5.There Is a Shot for Preventing a Severe Case of Chickenpox in Newborns
Away from all of the negative energy, there is a shot for reducing the severity of chickenpox in your newborn. Newborns are given a Varicella Zoster Immune Globulin (VZIG). It is a vaccine of sorts that contains some blood with the chickenpox antibodies the baby didn’t receive from you.
This shot is given to newborns whose mothers develop chickenpox within the five-day period prior to delivery. Also, after 2 days after delivery and you develop a rash, then your newborn is eligible for a VZIG shot.
Every baby born with or without the virus has to receive the shot before reaching 28 weeks. In addition, preterm babies whose mothers are not immune have to get the shot after 28 weeks. A baby showing the signs of fever or rash gets an intravenous antiviral drug acyclovir.
6.Minimize Exposure to Reduce Your Chances of Catching Chickenpox
Chickenpox is a contagious disease to those who are not immune. If you are one of those, then you need to keep away from an infected person as you have a 90% probability of getting sick as well. Thus, if there is any family member with chickenpox, then it is imperative that you avoid interactions with them if you are not immune.
If interactions are impossible to avoid, then you will need to get a VariZIG shot to minimize the likelihood of suffering a severe case of chickenpox and putting your baby at risk. Preferably, get the shot 10 days after the interaction with the chickenpox victim. However, the sooner, the better. Unfortunately, this shot does not curb the infection of your unborn baby.
VariZIG protection lasts for a maximum of three weeks. If you get into contact with someone with chickenpox, then you will need another shot to keep you safe.
7.People with Poor Immune Systems Can Develop Chickenpox Twice
Although it very rare to contract chickenpox twice in your lifetime, it is not so strange to see people with weak immune systems being susceptible. There are also cases of a miss-diagnosis where people believe that they had chickenpox when they were children while it was a simple case of a rash.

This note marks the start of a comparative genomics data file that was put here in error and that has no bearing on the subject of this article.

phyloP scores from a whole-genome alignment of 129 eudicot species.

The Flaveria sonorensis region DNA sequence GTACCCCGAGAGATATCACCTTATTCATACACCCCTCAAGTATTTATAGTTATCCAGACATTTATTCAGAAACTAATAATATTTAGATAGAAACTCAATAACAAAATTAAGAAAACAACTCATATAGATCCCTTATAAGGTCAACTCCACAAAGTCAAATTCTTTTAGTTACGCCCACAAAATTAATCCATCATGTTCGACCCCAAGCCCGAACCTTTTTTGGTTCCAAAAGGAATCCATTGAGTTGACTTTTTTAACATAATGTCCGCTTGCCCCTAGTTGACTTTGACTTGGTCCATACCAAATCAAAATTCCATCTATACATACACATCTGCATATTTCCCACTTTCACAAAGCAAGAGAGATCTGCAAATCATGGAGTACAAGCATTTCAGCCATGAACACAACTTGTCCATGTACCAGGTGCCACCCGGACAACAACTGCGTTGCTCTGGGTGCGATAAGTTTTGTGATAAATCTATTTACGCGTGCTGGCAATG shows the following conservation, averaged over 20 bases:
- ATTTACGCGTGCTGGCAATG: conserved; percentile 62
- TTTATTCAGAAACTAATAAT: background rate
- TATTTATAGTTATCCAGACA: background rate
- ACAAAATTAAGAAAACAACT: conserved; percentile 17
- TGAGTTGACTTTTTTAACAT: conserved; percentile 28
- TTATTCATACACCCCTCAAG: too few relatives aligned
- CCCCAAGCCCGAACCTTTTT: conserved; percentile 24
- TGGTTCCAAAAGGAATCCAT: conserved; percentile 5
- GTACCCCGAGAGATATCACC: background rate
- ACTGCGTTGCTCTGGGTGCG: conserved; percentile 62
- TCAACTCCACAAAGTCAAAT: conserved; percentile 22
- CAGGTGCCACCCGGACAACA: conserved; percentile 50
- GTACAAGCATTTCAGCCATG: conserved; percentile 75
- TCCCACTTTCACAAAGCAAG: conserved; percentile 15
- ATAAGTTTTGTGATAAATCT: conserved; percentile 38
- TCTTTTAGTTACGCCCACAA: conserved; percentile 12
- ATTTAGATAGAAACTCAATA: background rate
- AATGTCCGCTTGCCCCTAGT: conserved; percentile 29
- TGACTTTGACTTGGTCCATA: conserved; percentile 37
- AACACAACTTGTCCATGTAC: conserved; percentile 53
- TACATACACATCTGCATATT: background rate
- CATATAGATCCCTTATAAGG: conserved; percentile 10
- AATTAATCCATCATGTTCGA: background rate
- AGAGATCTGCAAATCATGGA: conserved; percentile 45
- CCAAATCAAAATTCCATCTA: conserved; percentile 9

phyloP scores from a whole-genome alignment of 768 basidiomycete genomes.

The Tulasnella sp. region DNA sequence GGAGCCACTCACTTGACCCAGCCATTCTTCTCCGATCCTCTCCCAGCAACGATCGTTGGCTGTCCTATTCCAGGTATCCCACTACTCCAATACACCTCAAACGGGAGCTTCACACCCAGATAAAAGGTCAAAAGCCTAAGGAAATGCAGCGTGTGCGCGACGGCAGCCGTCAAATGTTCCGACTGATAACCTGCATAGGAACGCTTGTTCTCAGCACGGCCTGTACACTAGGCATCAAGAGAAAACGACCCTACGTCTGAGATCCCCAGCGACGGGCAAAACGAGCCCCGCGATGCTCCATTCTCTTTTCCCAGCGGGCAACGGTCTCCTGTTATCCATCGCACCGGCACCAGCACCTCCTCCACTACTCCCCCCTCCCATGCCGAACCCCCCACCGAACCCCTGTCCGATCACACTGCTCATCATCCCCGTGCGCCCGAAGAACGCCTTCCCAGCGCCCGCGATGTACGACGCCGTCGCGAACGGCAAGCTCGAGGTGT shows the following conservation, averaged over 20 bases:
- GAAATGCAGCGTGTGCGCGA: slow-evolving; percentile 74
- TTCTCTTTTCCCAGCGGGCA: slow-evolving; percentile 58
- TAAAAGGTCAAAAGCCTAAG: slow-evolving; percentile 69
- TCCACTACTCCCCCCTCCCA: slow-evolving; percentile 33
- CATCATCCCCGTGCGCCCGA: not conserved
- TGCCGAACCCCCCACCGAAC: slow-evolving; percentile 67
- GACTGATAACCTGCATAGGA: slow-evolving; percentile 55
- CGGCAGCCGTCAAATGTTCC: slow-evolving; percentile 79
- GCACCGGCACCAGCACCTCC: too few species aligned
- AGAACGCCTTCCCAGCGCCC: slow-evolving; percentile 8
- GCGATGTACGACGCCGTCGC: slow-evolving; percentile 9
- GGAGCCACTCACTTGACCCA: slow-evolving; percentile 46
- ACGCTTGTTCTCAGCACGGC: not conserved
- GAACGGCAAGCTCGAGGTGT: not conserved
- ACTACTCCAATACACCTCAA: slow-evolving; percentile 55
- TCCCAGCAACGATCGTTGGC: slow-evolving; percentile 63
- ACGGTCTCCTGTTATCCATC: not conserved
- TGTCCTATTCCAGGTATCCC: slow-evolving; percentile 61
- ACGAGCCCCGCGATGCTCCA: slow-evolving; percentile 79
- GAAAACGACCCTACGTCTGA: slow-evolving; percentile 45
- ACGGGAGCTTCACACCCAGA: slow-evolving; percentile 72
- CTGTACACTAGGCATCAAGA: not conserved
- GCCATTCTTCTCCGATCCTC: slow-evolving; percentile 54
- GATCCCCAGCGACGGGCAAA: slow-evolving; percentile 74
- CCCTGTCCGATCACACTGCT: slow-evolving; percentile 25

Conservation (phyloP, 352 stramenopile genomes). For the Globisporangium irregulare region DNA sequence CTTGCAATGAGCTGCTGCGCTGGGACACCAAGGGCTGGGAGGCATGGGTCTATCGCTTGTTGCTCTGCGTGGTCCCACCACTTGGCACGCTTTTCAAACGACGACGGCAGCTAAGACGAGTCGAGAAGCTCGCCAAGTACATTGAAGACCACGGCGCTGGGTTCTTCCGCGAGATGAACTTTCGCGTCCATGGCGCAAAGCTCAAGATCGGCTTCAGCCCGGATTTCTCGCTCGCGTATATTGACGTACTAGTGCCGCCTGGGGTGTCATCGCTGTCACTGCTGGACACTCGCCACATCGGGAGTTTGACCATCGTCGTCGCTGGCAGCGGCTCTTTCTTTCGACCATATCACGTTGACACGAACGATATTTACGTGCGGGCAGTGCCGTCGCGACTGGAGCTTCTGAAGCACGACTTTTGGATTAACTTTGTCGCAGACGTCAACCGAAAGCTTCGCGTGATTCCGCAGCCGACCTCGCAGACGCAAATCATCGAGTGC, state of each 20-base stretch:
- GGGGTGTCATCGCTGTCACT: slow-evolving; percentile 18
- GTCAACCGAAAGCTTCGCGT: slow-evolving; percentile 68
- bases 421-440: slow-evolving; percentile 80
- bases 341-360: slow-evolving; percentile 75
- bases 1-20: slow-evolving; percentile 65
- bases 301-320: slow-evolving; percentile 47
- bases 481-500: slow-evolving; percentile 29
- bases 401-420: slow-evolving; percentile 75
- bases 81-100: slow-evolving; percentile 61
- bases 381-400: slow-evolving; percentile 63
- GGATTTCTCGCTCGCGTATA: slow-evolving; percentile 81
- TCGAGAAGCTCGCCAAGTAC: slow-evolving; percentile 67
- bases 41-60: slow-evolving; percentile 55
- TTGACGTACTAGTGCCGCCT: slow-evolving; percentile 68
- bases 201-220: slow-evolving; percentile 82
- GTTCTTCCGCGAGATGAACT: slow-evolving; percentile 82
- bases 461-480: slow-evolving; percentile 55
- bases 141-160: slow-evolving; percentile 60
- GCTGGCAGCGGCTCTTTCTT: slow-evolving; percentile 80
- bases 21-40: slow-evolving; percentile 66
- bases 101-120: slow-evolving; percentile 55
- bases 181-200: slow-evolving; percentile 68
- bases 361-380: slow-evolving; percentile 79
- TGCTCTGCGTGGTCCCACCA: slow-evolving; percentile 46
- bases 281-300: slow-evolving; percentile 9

For those who are unsure, visit your doctor or midwife straight away for the chickenpox antibodies test. Since chickenpox is less common in tropical countries, those who grew up in these countries need the test the most. You are more likely to not be immune to the disease.
8.Watch Out for Shingles During Pregnancy
Shingles is a case of chickenpox infection where the varicella virus that had stayed dormant becomes re-activated. It occurs especially in individuals with an immunosuppressed body system. Nonetheless, this condition is quite rare with about 2 babies out of 130 born with chickenpox developing shingles.
Starting the treatment for shingles as early as possible is the best method for reducing the severity and likelihood of transferring it to the unborn.
Chickenpox is a childhood disease that can affect adults who did not receive it when they were kids. When developed during a pregnancy, you have every reason to worry as it threatens the well-being of your fetus. Even you as the mother will be at a risk of varicella pneumonia.
The good news is that the condition is manageable when detected early enough. There are oral medications that can be taken to alleviate the disease and keep the unborn safe. When you suspect that you have chickenpox, visit your health care provider immediately for assistance.